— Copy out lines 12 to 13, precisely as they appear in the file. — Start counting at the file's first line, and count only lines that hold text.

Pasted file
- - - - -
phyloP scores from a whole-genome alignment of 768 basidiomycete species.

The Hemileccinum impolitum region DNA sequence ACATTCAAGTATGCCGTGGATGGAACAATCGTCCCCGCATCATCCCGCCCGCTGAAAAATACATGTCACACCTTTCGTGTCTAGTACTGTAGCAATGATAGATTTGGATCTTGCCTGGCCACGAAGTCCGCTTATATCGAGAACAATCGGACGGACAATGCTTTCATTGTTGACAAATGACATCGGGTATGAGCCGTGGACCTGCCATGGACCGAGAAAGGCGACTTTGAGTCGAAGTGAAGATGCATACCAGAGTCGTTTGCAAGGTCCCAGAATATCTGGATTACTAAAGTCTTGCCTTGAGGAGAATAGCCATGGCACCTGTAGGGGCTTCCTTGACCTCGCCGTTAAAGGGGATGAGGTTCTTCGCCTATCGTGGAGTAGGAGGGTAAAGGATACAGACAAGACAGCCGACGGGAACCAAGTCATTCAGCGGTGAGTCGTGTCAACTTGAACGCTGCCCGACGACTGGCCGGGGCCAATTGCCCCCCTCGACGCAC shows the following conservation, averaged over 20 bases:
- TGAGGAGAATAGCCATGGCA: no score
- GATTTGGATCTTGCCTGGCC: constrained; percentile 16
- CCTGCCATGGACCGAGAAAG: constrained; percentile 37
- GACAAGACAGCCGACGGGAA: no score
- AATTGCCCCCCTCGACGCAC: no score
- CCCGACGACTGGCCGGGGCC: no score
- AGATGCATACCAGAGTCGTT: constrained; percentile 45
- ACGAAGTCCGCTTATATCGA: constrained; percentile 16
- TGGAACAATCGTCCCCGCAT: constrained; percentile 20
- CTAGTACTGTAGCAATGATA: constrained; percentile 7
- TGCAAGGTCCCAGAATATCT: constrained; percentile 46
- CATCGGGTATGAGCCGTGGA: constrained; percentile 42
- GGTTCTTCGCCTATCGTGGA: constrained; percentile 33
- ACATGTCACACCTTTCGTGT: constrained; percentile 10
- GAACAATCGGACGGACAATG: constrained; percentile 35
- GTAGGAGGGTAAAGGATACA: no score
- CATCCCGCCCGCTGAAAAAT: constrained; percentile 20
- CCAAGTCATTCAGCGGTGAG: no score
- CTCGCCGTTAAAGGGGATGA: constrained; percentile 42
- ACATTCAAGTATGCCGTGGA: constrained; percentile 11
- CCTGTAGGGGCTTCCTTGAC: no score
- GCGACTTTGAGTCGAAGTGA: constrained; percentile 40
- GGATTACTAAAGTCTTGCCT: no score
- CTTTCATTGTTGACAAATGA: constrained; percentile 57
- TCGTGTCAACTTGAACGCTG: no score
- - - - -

- CTAGTACTGTAGCAATGATA: constrained; percentile 7
- TGCAAGGTCCCAGAATATCT: constrained; percentile 46